Today the AAS has an editorial on the stark contrast between the fundraising for the Speaker’s apartment and the financial situation surrounding our state Parks, Enjoying $1,000 toilets as our state parks system gets flushed. If you’re not aware of this, basically several corporations and lobbyists have put up the $1 million for the renovations of Speaker Craddick’s apartment. In a time when state agencies are being asked to tighten their belts and you know, healthcare costs are going through the roof, and school finance issues aren’t going away, well, it just looks bad. Here’s how the editorial concludes:
Now the parks division, like other state agencies, has been told to find ways to cut spending by another 10 percent in the next budget year. That kind of cut, a top department official said, could require closing 18 parks and losing 44 more park employees â€” at a time when, according to incumbents running for re-election to state offices, Texas is doing great economically.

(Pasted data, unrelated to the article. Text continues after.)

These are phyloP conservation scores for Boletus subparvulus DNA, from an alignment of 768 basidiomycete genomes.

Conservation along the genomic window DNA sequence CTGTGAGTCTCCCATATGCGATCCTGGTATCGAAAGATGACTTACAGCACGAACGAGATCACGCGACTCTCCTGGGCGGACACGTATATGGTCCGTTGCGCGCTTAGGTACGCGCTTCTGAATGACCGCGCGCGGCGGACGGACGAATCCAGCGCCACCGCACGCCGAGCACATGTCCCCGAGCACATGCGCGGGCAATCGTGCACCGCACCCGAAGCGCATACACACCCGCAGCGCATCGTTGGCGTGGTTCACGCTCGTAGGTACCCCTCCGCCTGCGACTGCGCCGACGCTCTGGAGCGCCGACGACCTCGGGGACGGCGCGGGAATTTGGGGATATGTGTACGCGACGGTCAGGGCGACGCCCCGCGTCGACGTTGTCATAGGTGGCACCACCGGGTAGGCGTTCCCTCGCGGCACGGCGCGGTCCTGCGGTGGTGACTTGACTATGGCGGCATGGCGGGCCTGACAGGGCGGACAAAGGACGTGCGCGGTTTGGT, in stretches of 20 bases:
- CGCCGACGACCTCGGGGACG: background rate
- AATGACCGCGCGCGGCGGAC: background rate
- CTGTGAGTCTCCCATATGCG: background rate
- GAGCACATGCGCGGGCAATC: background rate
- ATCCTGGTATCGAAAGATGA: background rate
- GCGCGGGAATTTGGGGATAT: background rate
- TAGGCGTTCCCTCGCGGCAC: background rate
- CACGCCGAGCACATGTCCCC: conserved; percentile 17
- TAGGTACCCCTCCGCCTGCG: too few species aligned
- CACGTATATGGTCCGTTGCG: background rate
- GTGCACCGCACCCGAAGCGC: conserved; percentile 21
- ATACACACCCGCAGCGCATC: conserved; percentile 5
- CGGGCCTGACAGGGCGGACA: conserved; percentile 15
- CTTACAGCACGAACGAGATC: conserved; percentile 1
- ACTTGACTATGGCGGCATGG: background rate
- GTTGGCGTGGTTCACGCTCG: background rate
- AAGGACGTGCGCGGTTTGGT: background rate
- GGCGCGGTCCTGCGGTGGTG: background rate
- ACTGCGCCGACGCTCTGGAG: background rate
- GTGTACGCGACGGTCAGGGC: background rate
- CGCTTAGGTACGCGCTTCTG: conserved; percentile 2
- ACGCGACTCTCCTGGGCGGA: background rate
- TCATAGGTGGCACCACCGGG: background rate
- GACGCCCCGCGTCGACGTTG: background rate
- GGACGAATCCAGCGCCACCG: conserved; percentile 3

The state can afford to fix the parks. A statewide sales tax on sporting goods, dedicated in 1993 by the Legislature to support state parks, generates about $105 million a year. But since then, state lawmakers have capped the transfer to the parks at about $32 million, and actually appropriated from the tax even less.
Craddick, of course, is not solely responsible for the deterioration of the parks. But the contrast between his solicitation of great private and corporate wealth to equip his Capitol apartment while the public’s parks, used by thousands of people a year, are allowed to fall apart, says a lot about just who the state leadership cares about first, and most.
Here’s a good question for Speaker Craddick. If Speaker Craddick has all this goodwill with corporations and lobbyists why doesn’t he use that to get them to donate the money needed to fix our state parks?